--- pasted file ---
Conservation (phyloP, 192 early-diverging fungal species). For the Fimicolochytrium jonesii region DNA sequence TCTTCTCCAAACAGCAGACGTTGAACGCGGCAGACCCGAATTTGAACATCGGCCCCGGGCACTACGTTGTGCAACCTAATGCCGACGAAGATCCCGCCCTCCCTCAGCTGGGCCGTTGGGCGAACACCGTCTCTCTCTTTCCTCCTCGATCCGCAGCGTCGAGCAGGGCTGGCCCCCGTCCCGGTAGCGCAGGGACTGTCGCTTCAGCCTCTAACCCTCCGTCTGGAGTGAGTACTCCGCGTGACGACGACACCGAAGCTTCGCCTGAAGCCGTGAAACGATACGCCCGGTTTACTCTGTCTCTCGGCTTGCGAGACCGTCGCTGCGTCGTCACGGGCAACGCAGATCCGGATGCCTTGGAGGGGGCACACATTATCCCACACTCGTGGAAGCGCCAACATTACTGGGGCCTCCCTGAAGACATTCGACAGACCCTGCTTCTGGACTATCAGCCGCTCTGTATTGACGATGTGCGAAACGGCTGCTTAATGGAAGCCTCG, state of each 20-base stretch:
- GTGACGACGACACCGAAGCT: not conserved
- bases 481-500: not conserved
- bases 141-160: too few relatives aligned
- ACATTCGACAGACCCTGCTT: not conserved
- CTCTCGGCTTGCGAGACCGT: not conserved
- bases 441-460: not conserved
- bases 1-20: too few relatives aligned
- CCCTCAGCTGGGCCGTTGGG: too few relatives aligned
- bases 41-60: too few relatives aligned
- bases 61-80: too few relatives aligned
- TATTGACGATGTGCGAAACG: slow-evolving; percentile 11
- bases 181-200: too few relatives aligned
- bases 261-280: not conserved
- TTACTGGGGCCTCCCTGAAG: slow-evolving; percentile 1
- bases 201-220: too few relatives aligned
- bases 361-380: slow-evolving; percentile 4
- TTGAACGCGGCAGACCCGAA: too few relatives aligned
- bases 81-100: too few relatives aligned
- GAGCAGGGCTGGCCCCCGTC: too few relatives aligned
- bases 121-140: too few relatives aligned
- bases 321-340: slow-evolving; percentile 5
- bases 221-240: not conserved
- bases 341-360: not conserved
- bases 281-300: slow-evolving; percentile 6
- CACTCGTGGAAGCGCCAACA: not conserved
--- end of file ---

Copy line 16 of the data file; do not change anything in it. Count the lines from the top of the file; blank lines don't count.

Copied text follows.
- bases 201-220: too few relatives aligned